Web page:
Speyburn Bradan Orach- Here is a breezy Highland malt that might surprise you. With no age statement in sight, I usually navigate to another area of the whisky aisle, but this one has a sunny disposition that offers waves of vanilla and some distant spices that were terrific. There is some initial bite with a light nose but the alcohol dissipates quickly and the flavors include some lemony citrus. The relatively low proof migh tbe responsible for the smooth sailing flavors but make sure to avoid ice or water as then it would be pathetically weak. There is not a huge amount of character here, but it is a great value and I applaud the distillery for making a quality whisky at this price point. I’d hold back on the second glass until you’re back at the dock but then splash away. Rated a pedestrian 6.5.
Let’s be brutally candid, most malt whisky is very drinkable. We’re looking for the subtle nuance, hence the snobbery. What we have here is a slight perversion of the brand that I normally love, and the reason, IMHO, is to get younger whisky to market. The nose has a welcome telltale peatyness and packs a punch. The dominant flavors are a woody caramel with a citrus kick, no doubt from the American Oak barrels, which were used in a mash up with some sherry casks. The ultra light color is all natural but a bit deceiving as this is not a light scotch at all. The mouth feel is a tad thin but the finish is surprisingly lengthy and predictably edgy, probably due to its fairly young age. My guess is that the conversation at the distillery went something like this, “ so how can get this product to market without waiting 10 or more years?” . The answer is a gonzo barrel dance with some hocus pocus thrown in for good measure. For me this seems like a disappointing money grab from our normally stellar Islay friends and that makes for a weak rating of 7 on the snob scale, still drinkable, just not remarkable.
Bruichladdich Private Cask- If you have the patience and the coin, this is your new best friend. Imagine owning a few cases of bespoke whisky that would impress even a jaded connoisseur. After your purchase of the barrel, you patiently wait years until the head distiller deems your whisky ready to enjoy. This Islay powerhouse is crafted from 100% Scottish barley and is sherry cask matured which imparts a lemony sweetness with a strong spicy finish. The rich amber color and toasty vanilla notes are joined with a seaside twist, wonderful indeed. Many of Bruichladdich whiskies are unpeated, but this bad boy has a tasty whiff that came from a primordial bog, complex and very welcome. As for strength, bottled at 57%, this is weapons grade. I suggest a few drops of water to knock down the alcohol a bit. You may never get that private Gulfstream that the 1% all seem to covet, but damn few lucky folks have a cellar that holds a truly singular malt with your name on the label. Oh, and the price…. as the saying goes, “ if you have to ask …” Uniquely rated a rarefied 9 on the snob scale.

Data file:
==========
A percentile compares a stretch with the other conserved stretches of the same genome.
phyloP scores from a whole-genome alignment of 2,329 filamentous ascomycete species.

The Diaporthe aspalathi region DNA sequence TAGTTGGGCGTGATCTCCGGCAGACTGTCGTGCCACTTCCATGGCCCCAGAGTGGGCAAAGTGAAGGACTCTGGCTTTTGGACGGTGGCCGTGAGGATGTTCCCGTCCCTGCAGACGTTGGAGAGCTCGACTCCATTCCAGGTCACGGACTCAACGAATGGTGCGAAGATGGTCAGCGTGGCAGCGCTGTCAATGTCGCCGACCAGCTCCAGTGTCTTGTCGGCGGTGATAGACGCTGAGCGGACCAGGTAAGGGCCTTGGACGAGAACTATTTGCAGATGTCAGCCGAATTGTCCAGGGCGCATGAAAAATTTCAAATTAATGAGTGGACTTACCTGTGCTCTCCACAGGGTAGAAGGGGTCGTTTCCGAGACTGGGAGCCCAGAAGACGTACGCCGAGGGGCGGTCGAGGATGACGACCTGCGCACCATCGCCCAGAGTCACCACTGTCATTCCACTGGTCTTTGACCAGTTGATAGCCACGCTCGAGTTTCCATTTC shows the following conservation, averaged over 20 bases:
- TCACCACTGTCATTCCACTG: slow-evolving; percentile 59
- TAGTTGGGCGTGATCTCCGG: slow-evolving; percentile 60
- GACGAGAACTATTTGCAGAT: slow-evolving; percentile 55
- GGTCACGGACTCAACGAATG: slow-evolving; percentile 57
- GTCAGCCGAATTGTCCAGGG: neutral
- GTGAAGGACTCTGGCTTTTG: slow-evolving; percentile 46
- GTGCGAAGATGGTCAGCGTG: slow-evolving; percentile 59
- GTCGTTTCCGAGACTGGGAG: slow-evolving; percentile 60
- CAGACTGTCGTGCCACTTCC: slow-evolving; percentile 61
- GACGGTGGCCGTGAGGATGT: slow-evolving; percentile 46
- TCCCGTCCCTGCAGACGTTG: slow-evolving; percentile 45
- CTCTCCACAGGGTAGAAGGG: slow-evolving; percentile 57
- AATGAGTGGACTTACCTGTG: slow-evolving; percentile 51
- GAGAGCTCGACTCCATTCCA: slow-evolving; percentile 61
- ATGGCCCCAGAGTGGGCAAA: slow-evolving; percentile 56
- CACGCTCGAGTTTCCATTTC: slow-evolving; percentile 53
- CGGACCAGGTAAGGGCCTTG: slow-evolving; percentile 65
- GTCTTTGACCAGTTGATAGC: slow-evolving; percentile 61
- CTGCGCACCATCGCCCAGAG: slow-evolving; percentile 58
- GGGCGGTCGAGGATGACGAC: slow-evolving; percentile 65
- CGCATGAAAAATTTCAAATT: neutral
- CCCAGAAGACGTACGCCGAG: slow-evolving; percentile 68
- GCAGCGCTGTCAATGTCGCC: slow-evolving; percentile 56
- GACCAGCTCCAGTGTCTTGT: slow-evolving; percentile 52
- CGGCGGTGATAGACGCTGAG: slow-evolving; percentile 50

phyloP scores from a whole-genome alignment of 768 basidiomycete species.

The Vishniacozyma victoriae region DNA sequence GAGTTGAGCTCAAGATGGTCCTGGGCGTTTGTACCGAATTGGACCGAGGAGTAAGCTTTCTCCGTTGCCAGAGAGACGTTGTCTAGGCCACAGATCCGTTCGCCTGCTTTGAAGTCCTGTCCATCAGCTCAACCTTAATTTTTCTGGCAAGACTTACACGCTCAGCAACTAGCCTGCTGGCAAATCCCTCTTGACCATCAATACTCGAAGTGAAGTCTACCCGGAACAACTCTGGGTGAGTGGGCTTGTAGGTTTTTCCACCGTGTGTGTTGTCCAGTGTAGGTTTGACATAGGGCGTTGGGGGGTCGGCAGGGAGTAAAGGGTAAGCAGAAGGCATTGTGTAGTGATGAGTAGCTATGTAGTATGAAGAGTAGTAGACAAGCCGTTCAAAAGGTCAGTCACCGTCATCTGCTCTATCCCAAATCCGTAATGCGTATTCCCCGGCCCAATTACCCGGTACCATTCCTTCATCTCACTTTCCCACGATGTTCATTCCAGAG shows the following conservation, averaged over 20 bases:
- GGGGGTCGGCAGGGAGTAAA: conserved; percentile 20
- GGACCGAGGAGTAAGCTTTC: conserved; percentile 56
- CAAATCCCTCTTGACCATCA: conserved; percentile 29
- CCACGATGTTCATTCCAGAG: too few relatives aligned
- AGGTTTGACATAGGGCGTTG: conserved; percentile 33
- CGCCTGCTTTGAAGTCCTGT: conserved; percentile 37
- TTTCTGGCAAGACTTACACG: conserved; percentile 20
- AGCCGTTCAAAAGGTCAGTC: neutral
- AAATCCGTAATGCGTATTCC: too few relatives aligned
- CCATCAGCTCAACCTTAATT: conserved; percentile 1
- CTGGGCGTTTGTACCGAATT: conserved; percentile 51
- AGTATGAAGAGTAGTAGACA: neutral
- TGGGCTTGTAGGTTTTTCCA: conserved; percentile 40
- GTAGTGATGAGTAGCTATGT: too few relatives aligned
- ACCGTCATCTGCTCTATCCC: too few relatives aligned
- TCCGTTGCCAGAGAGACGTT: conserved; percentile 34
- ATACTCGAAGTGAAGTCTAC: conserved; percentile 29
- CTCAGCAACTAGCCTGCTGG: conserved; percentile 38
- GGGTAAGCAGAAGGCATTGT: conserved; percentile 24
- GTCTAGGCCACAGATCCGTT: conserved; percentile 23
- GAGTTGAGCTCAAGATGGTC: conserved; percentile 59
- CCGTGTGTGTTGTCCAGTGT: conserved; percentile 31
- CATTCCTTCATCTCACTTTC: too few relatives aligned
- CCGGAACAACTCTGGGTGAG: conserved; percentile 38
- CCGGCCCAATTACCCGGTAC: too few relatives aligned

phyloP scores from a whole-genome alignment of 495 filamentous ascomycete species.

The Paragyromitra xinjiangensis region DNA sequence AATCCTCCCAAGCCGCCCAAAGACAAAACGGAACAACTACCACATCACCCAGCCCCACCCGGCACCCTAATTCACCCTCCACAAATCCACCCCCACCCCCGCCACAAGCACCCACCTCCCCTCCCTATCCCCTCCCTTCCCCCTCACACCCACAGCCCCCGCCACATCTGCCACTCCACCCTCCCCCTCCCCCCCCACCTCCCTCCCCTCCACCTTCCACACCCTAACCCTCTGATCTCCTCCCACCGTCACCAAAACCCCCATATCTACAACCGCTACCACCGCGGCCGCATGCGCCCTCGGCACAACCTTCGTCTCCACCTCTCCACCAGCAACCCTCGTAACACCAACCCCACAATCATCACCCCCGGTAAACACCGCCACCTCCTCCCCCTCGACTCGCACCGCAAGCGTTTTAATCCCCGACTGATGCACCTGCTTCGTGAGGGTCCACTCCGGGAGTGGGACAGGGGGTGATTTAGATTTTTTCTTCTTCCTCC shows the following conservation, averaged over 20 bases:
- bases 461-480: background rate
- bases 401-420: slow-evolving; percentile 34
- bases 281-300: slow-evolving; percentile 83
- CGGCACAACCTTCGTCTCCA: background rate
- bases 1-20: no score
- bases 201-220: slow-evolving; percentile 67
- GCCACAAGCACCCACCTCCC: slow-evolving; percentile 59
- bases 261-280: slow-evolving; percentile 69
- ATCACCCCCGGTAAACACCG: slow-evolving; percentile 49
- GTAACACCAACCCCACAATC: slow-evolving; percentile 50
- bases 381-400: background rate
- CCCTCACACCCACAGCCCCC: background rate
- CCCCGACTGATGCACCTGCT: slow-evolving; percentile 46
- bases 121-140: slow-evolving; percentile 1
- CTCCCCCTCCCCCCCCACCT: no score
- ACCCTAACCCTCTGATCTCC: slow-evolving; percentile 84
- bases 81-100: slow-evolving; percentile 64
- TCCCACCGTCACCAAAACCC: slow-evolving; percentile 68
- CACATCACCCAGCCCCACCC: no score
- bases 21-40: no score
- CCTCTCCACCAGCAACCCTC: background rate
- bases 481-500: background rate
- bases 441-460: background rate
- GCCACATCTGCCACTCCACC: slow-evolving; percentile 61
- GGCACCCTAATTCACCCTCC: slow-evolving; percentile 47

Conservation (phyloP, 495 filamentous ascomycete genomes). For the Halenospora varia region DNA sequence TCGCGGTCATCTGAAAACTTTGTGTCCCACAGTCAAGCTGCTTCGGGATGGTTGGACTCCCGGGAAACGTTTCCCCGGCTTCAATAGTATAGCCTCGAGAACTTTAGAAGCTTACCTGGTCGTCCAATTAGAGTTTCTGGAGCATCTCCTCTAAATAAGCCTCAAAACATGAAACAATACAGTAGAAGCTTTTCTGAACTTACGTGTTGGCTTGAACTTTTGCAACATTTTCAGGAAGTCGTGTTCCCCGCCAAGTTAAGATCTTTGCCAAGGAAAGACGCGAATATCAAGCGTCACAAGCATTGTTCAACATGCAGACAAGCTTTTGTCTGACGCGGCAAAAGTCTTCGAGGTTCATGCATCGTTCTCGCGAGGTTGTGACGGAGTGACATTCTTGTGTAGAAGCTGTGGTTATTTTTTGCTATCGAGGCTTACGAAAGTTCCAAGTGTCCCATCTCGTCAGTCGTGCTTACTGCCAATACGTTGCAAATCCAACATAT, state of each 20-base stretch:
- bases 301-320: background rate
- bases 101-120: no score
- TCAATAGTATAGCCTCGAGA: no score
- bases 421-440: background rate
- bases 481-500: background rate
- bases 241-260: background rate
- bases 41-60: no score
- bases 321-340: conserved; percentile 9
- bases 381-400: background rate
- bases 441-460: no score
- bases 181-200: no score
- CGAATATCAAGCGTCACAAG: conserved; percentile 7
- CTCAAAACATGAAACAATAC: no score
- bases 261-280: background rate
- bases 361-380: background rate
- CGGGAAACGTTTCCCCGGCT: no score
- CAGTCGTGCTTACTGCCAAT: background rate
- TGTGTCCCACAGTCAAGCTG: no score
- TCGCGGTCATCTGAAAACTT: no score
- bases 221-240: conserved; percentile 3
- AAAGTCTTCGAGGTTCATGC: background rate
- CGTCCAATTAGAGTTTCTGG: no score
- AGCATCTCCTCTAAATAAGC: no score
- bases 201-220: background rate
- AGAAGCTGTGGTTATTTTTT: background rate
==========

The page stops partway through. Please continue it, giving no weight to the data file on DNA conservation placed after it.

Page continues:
Glenmorangie Quinta Ruban- You can stop compulsively searching for the perfect scotch to share , I found it for you. Each time I’m asked for a recommendation for newbies I’m flummoxed. I dutifully ask, what do they like, yada yada…. Here is a rich and roundly mellow malt that ticks off all the boxes. The taste is lightly fruity and thick with a wonderful lengthy finish. I found some soft spices and caramel in the middle and near perfection as a dram to share. The secret here is finishing the aging in port wine casks which infused the whisky with sweetness and color . I caution you to avoid any hocus pocus (added water or ice) , as you’d spoil the poetry. Buy a pair of bottles , it won’t break the bank and you’ll be the hit of the evening, snobbishly rated a solid 7 , now share the wealth.
Highland Park Dark Origins- This Orkney Island distilling family could easily be the “ Sgt. Pepper’s” of all Scottish Whiskies . The rich auburn color and the bold toasty aroma gets you before you enjoy a taste. I found a modest amount of peat and intense fruit and vanilla in this warm dram. The double hit from first fill sherry barrels imparts the sweetness and the brassy hue . In a world awash with the same old everything, this bad boy demands attention , the black bottle alone is arresting. Finally, the multi layered finish lingered for an eterinity… “ So may I introduce to you, the act you’ve know for all these years” , HP’s Scotch Noir. Snobbishly rated a solid 9 .